Wednesday, July 8, 2009

Ask Peter Ignotus

Dear Peter Ignotus,
When I resigned as Pastor of a parish and started pursuing a secular career and life, I thought that my priesthood was over. Now a year later, a couple has sought me out and asked me to “do” their wedding. Now, I wonder, should I? Could I? What do you think?
Gone, But Not Forgotten.

Dear Gone, But Not Forgotten. Your vocation was a calling by God, recognized and celebrated by the people of God (the Church), and certified by the institutional Church. Resigning your commission as a deputy of the institution does not nullify the call of God or the Church - the people of God. You are still being called (literally, on the phone) to continue your ministry and this is a validation of your continued priesthood.

Should you? This couple has sought you out because they believe you are the best person available to bless their union. If you assume this role, give them your best to prepare them for the wedding – and marriage. Most regional Pre-Cana programs are still open to them. Also, you should discuss any possible future ramifications that may come from their marriage not being “officially recognized” by Church authorities. Most of all, make it a celebration of God’s love and presence.

Could you? Remember that the couple themselves are the ministers of the sacrament, and any priest is simply invited to be the state’s, God’s, and the community’s witness. That being said, you want to make sure that you would be a legal witness. Each state dictates the qualifications of the officiant. In some states anyone (literally) can officiate, other states have more stringent rules. So to ensure proper certification, some “resigned” or “non-canonical” priests have joined groups like Celibacy Is The Issue (CITI) or the Federation of Christian Ministries (FCM) for support and certification.

Would such a wedding be uncommon? Not according to studies. One third of Catholics do not get married “in the Church”, and the reasons are varied (Cara Study, 2007),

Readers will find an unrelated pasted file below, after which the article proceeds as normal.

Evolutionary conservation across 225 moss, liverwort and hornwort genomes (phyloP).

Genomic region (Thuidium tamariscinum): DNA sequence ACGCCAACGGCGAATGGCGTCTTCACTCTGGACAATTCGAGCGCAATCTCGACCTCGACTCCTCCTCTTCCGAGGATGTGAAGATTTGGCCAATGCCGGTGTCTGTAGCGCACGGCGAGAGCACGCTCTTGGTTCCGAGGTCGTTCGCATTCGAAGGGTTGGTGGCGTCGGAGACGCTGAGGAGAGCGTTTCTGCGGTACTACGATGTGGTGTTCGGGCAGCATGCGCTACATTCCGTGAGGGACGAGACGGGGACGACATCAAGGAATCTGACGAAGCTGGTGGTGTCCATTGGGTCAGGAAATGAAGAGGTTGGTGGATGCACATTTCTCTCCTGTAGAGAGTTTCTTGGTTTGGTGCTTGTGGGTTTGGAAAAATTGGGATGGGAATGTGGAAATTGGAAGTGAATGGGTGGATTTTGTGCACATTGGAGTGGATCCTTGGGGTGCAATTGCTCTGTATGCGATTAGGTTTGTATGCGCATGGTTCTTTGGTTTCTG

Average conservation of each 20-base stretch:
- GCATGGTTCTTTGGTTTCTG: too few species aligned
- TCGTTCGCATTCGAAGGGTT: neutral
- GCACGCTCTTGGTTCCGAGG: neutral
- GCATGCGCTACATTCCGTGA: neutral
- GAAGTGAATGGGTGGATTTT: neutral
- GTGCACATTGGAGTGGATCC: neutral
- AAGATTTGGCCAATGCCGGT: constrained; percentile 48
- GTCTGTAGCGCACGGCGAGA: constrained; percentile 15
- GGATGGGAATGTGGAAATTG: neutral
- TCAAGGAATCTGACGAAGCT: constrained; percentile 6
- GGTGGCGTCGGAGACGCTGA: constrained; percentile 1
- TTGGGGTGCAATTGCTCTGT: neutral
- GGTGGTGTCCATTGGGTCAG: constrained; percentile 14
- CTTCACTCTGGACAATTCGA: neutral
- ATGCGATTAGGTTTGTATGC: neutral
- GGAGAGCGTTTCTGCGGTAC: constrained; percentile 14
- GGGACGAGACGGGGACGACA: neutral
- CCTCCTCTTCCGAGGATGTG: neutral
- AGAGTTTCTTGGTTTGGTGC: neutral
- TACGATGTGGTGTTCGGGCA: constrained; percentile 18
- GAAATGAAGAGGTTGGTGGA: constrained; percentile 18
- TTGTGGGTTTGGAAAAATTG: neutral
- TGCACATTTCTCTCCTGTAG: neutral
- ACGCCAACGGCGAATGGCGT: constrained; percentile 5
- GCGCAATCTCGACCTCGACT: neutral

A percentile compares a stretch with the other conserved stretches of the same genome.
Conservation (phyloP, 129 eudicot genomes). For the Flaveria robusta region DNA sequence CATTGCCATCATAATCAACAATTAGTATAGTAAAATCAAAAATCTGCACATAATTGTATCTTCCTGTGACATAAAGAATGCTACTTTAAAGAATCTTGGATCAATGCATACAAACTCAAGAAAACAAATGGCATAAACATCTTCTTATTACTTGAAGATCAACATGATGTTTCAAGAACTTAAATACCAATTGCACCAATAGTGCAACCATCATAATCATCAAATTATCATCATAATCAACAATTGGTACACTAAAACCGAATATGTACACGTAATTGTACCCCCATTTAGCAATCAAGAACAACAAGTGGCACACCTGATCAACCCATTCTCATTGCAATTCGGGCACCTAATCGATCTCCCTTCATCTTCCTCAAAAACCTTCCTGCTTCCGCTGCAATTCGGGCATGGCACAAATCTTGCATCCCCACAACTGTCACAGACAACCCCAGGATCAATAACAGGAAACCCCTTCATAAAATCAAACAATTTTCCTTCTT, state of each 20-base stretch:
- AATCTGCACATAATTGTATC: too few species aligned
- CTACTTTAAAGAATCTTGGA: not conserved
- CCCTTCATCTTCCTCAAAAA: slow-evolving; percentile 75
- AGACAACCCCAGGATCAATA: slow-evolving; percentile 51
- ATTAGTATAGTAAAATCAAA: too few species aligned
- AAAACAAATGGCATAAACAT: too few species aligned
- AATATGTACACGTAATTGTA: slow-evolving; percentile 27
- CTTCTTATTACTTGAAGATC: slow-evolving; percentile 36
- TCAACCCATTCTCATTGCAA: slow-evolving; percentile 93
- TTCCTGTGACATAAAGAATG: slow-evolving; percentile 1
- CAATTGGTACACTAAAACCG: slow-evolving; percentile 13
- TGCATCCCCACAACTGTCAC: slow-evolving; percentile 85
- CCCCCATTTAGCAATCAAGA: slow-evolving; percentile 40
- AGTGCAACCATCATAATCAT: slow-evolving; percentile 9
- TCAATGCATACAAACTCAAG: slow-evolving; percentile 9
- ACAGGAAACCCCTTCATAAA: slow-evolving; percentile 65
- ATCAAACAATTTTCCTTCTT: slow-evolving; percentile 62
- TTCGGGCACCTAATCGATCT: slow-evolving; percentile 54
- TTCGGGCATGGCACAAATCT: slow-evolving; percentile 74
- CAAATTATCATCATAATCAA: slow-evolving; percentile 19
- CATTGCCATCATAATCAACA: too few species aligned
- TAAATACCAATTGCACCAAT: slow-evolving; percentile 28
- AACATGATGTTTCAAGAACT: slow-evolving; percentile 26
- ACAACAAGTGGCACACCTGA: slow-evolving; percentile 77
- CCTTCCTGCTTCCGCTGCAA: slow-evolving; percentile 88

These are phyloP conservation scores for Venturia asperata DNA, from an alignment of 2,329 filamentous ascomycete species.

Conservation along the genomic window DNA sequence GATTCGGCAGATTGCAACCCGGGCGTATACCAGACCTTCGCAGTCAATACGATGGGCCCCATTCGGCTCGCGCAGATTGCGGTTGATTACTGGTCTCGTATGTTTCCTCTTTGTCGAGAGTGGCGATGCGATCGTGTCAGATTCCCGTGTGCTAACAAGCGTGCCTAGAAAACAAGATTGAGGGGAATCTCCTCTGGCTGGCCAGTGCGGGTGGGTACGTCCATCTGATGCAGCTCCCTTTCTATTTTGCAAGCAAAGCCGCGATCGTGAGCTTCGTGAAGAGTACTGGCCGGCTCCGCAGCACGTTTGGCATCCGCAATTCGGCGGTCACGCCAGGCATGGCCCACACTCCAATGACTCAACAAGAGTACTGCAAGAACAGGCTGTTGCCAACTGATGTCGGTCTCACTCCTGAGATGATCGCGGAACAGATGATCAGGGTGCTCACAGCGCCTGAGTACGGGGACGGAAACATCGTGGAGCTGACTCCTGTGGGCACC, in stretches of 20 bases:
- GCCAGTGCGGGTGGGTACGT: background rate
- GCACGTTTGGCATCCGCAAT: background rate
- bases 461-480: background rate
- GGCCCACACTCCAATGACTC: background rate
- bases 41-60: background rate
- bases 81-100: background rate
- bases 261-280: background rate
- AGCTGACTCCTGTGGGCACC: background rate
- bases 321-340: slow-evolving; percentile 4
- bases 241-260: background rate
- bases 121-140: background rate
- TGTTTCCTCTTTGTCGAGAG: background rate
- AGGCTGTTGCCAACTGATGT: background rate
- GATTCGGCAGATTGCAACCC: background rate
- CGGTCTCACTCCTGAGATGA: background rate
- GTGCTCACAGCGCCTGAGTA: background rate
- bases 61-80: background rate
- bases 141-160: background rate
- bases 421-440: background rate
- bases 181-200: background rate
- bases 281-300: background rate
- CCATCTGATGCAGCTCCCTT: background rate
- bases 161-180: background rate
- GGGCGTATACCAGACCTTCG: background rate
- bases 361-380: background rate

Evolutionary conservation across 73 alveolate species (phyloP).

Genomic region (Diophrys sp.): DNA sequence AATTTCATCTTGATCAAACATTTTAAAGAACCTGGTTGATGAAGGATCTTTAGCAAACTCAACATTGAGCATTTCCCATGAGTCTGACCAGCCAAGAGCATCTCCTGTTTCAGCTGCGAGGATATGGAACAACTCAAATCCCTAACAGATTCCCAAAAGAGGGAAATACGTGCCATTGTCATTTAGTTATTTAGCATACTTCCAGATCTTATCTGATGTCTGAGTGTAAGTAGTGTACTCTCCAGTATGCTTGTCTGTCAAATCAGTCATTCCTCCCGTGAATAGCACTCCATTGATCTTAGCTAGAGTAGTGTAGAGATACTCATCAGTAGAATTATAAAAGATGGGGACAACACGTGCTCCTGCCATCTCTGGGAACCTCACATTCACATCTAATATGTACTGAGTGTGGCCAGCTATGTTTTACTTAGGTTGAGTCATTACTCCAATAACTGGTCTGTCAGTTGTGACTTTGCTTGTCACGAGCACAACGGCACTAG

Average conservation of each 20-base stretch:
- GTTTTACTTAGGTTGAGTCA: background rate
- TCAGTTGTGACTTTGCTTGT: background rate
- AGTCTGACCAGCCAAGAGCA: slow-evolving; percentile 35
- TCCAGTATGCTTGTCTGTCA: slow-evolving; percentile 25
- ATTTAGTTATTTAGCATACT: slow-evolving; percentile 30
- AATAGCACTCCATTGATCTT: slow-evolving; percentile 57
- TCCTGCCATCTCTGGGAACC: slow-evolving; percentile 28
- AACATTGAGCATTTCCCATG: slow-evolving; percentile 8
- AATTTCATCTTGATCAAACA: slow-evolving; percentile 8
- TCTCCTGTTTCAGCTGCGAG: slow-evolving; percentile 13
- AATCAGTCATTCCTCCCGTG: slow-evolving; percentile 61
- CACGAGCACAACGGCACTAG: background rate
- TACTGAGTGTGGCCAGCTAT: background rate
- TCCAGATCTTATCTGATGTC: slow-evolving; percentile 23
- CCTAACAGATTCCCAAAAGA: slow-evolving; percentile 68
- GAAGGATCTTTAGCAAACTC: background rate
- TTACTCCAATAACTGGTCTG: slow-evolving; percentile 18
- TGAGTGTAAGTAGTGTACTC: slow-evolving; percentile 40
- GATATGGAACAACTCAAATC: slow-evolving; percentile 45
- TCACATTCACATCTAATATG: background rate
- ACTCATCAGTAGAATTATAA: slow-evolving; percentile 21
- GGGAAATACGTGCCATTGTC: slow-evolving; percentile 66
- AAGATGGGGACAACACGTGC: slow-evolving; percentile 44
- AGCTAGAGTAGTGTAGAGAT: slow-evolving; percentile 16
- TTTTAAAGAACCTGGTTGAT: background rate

Fewer priests, tighter Mass and Confession schedules and clergy language deficiencies (English, Spanish, etc.) shrink options for young couple even seeking a Church wedding. Some pastors will not accommodate Friday evening or Sunday afternoon weddings, some will deny the sacrament to cohabiting engaged couples (most are), even when they have children together, unless they retreat to exclusive domiciles for six months. Some parishes enforce parish membership rigidly. Outdoor ceremonies are verboten.

Many Catholics do divorce from even “Church” marriages, and most remarry without the benefit of an annulment. Even if an annulment process made sense, it is often deemed long, expensive, intrusive and arbitrary. The fact is, over 90% of annulment petitions are granted to those who endure the process anyway, so why not resolve the annulment question using an “internal forum” approach?

Some couples presenting themselves to me are spiritually naive, but others have lost their faith, not in God, but in the institution of Church which seems to treat them indifferently and without compassion. They see the hierarchy’s treatment of women, gays, dissenters, and reform advocates as demeaning.

Many of the weddings I do now are for the same kinds of people I would (reluctantly) chase out the rectory door in days past. I even have referrals from priests and deacons (sometimes their own children) who couldn’t or wouldn’t get married “in Church”, but wanted their marriage celebrated as a holy event and blessed in a meaningful ceremony. Often parents prefer having a married priest preside over their children’s wedding than to see them getting married by some accommodating Protestant minister or Justice of the Peace, lest they be lost to Catholicism altogether.

Hopefully this brief response has given you some things to think and pray about. Perhaps the sisters and brothers of WEORC can offer some of their wisdom and experience. Share your thoughts at .


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